DEAR ABBY: I have had a friend, "Kimberly," for 52 years, ever since first grade. We went all through school together. Teachers described her as a "social butterfly." My dad described her as a "phony." She's an extrovert with a nice personality and many friends. We are both happily married with children and grandchildren.
I moved from our hometown 28 years ago, but we stayed in contact. Kim will call me on my birthday, etc. We talk on the phone every few months and meet for lunch when I visit.
I invited Kim to all four of my children's weddings. She didn't attend, but sent gifts. (Kim has anxiety and doesn't like to travel.) When her older son got married two years ago, I wasn't invited, but I sent a generous gift. Now, her younger son is being married, and again, I'm not invited.
Do you think my dad was right about Kim? Am I on her "C" list when I thought I was "A"-rated? Should I tell her how hurt I am or continue the next 20 years in this "phony" relationship? -- SUCKER-PUNCHED IN KANSAS
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DEAR SUCKER-PUNCHED: Do NOT quietly nurture a grudge that may end your long friendship with Kim. Have a talk with your old friend about your feelings. Depending upon who has footed the bill for these shindigs, you may be blaming the wrong person.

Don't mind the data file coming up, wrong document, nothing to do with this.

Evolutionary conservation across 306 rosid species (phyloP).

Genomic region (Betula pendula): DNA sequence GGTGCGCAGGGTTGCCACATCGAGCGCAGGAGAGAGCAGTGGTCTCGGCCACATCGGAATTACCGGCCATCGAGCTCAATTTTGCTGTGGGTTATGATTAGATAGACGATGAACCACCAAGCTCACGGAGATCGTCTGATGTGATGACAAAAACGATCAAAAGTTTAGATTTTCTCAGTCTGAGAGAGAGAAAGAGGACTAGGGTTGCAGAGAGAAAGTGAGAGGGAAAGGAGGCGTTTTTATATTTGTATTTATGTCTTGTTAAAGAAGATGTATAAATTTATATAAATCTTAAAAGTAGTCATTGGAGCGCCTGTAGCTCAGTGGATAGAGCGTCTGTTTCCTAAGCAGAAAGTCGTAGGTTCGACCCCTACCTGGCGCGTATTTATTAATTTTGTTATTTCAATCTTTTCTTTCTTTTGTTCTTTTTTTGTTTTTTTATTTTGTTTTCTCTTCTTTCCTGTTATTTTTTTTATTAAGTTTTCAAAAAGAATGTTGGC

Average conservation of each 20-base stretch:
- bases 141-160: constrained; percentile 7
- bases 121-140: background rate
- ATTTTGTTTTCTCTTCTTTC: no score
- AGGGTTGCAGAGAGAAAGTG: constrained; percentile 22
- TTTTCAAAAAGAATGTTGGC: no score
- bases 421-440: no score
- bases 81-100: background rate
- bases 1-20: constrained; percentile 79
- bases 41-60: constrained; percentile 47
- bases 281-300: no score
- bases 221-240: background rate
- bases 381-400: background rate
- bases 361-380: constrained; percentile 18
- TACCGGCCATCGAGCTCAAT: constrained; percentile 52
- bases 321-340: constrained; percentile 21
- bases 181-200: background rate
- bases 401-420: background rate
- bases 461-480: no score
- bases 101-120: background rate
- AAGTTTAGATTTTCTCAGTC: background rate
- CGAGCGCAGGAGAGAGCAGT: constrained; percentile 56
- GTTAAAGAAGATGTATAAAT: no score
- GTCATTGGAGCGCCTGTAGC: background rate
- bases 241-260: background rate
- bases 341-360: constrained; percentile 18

Traditionally, the bride's parents pay for their daughter's wedding; more recently, the happy couples pay for it themselves. For financial reasons, they may have needed to curtail the guest list.
DEAR ABBY: I am a senior citizen who lives alone. I was married many years ago, but it ended in divorce. I was unable to conceive a child.
My brothers and sisters all have spouses and children. I am an aunt to many. My problem? The children don't call me "Aunt" anymore. When they were little, it gave me such warm feelings to be called Aunt or Auntie. It made me feel loved and respected. Now that they are grown with kids of their own, they call me by my first name.
Am I silly to be bothered by this? These same nieces and nephews still call their parents "Mom" and "Dad." Abby, am I old-fashioned to want to keep my title in a world where respect seems to be a thing of the past? -- FOREVER AUNTIE IN MINNESOTA
DEAR AUNTIE: I don't think you are silly, and whether you are old-fashioned (or not) is beside the point. Tell your nieces and nephews how much you appreciated being called "Aunt," and ask them to resume using the title.